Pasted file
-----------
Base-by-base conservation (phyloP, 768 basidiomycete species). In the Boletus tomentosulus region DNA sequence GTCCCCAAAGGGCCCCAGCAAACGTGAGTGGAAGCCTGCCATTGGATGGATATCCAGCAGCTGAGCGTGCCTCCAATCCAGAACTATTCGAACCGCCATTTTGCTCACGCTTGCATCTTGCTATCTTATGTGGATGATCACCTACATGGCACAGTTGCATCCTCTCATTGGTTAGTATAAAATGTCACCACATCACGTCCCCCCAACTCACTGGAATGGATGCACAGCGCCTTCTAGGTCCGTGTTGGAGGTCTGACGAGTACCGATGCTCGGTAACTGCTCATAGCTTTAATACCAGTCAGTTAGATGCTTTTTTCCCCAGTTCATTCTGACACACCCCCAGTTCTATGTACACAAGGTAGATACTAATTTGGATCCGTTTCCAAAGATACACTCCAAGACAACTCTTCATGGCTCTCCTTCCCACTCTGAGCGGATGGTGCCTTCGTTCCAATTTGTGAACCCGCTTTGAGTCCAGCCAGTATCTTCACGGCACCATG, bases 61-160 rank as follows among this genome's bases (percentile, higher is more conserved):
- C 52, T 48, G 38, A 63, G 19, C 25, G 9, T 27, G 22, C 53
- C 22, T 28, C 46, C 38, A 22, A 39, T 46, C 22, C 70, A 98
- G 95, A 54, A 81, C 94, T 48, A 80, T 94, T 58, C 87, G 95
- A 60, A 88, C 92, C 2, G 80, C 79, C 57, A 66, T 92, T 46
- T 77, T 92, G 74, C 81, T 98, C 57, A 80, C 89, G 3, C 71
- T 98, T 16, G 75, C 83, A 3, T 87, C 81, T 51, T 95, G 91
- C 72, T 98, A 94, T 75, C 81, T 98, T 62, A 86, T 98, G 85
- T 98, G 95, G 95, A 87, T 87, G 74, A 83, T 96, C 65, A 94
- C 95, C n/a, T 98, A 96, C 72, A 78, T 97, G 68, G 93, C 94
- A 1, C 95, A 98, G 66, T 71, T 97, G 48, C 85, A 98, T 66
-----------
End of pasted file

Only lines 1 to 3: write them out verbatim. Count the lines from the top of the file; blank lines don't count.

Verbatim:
Base-by-base conservation (phyloP, 768 basidiomycete species). In the Boletus tomentosulus region DNA sequence GTCCCCAAAGGGCCCCAGCAAACGTGAGTGGAAGCCTGCCATTGGATGGATATCCAGCAGCTGAGCGTGCCTCCAATCCAGAACTATTCGAACCGCCATTTTGCTCACGCTTGCATCTTGCTATCTTATGTGGATGATCACCTACATGGCACAGTTGCATCCTCTCATTGGTTAGTATAAAATGTCACCACATCACGTCCCCCCAACTCACTGGAATGGATGCACAGCGCCTTCTAGGTCCGTGTTGGAGGTCTGACGAGTACCGATGCTCGGTAACTGCTCATAGCTTTAATACCAGTCAGTTAGATGCTTTTTTCCCCAGTTCATTCTGACACACCCCCAGTTCTATGTACACAAGGTAGATACTAATTTGGATCCGTTTCCAAAGATACACTCCAAGACAACTCTTCATGGCTCTCCTTCCCACTCTGAGCGGATGGTGCCTTCGTTCCAATTTGTGAACCCGCTTTGAGTCCAGCCAGTATCTTCACGGCACCATG, bases 61-160 rank as follows among this genome's bases (percentile, higher is more conserved):
- C 52, T 48, G 38, A 63, G 19, C 25, G 9, T 27, G 22, C 53
- C 22, T 28, C 46, C 38, A 22, A 39, T 46, C 22, C 70, A 98